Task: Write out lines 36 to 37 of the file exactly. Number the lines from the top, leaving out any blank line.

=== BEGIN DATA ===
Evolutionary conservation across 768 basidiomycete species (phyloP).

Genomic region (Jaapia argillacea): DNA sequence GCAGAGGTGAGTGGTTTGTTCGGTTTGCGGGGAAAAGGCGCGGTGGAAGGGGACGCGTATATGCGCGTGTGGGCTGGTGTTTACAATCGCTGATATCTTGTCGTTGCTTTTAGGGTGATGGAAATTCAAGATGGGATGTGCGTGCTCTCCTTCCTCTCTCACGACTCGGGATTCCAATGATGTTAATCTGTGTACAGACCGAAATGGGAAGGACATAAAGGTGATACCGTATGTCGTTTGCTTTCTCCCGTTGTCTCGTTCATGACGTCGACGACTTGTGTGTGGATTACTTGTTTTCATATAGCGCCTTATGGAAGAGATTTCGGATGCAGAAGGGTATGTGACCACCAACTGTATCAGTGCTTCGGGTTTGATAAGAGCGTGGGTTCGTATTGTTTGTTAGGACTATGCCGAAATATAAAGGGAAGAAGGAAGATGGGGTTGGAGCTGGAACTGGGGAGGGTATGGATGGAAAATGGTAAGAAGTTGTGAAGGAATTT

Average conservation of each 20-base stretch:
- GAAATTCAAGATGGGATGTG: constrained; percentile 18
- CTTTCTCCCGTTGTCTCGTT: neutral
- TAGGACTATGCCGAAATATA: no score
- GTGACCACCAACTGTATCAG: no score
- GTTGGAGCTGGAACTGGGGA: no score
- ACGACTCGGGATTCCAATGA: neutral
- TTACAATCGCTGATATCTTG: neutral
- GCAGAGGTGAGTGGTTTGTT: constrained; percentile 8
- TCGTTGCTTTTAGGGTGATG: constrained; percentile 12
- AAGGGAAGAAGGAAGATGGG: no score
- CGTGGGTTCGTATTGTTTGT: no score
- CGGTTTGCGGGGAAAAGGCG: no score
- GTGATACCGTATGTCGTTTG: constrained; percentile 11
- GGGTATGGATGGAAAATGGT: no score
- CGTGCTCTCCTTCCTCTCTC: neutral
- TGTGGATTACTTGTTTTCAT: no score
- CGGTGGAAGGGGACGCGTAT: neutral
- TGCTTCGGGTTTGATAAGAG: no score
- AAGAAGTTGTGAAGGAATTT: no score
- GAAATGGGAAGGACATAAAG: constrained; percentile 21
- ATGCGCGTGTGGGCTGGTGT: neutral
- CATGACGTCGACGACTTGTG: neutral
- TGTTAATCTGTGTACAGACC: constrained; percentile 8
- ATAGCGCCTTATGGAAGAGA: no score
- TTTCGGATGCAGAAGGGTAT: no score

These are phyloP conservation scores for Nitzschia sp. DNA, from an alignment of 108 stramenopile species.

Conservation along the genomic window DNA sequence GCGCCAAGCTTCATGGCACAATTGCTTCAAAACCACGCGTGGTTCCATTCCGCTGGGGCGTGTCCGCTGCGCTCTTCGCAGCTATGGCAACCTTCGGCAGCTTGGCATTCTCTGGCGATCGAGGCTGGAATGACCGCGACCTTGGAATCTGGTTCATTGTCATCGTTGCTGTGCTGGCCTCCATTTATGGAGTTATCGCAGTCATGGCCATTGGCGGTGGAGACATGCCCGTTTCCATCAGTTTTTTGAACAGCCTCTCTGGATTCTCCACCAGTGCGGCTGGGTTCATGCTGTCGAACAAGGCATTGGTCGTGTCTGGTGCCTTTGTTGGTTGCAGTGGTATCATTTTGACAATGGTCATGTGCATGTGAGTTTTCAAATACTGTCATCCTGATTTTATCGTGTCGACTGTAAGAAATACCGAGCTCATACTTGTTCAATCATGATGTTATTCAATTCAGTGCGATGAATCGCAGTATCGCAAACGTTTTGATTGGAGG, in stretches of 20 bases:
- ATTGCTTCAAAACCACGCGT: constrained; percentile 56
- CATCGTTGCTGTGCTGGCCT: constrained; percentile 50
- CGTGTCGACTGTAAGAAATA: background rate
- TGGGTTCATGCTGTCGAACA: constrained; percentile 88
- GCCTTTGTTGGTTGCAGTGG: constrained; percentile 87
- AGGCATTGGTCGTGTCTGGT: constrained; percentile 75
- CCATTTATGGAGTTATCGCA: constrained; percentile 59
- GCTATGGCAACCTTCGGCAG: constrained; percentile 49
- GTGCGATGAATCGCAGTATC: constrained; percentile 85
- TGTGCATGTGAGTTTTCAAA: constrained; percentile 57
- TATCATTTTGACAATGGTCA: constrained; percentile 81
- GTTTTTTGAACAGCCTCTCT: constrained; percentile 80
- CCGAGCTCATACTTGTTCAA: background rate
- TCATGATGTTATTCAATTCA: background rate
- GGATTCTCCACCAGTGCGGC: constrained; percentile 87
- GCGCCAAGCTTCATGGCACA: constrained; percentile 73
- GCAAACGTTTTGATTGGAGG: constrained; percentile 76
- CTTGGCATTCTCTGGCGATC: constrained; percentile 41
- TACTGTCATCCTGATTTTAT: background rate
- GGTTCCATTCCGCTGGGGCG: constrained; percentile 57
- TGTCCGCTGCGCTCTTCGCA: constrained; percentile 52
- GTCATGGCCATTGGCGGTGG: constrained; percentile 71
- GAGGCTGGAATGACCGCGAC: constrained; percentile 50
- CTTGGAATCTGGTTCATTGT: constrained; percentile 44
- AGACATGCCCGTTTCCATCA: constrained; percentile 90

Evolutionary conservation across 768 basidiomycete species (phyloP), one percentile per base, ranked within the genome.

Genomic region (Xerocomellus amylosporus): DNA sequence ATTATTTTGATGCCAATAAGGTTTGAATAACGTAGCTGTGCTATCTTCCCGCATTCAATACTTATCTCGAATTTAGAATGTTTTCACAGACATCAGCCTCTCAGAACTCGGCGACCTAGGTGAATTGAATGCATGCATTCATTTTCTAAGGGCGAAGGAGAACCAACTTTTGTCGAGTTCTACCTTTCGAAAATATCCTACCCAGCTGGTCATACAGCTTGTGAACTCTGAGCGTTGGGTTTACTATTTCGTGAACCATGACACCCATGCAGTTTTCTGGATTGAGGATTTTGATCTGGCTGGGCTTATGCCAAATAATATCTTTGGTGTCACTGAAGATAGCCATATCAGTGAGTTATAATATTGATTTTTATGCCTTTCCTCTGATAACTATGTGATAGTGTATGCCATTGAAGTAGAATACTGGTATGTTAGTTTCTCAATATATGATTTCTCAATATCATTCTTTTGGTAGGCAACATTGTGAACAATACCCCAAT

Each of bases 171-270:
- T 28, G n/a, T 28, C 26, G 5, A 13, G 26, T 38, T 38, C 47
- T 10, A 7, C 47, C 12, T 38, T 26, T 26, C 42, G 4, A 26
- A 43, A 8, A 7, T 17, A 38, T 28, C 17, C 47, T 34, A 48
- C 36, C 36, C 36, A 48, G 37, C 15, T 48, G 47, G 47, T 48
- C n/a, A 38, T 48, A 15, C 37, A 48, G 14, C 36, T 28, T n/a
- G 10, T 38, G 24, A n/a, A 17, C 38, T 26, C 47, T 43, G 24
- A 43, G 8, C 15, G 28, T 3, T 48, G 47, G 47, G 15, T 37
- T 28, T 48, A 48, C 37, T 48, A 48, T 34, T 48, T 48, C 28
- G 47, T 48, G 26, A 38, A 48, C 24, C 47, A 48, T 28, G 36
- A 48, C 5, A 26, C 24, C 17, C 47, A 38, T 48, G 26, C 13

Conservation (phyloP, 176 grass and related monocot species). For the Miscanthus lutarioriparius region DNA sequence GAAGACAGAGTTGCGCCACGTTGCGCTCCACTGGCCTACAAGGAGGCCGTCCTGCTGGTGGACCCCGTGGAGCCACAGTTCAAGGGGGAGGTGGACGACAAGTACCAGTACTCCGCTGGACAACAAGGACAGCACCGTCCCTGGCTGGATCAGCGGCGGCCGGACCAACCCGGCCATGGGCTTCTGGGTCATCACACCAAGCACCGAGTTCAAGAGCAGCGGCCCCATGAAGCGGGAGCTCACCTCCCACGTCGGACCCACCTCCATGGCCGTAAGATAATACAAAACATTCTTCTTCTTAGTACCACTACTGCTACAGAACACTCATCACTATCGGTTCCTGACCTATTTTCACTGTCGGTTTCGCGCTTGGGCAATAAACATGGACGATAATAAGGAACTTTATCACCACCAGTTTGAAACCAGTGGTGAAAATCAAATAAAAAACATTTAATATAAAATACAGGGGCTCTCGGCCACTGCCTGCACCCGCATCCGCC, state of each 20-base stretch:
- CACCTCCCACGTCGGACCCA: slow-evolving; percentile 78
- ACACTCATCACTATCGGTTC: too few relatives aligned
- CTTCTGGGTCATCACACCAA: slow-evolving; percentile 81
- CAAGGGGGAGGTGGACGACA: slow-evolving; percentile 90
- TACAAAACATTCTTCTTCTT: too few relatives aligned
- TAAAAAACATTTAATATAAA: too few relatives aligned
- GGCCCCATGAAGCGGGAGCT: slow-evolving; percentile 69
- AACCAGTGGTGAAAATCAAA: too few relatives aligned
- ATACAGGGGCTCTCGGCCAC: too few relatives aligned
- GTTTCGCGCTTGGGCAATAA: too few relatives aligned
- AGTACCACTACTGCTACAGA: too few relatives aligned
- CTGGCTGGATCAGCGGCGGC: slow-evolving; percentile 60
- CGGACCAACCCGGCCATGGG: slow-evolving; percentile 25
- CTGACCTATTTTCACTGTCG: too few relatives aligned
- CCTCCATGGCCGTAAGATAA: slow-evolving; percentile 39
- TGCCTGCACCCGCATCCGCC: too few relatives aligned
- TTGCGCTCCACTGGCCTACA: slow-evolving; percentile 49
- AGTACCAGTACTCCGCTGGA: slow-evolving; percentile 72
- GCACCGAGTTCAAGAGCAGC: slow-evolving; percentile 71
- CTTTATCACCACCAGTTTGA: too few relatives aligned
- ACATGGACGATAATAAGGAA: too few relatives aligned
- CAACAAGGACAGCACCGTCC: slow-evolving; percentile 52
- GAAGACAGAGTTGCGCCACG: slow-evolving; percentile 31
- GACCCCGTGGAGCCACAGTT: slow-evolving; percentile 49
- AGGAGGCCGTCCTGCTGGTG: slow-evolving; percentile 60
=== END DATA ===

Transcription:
- AGGCATTGGTCGTGTCTGGT: constrained; percentile 75
- CCATTTATGGAGTTATCGCA: constrained; percentile 59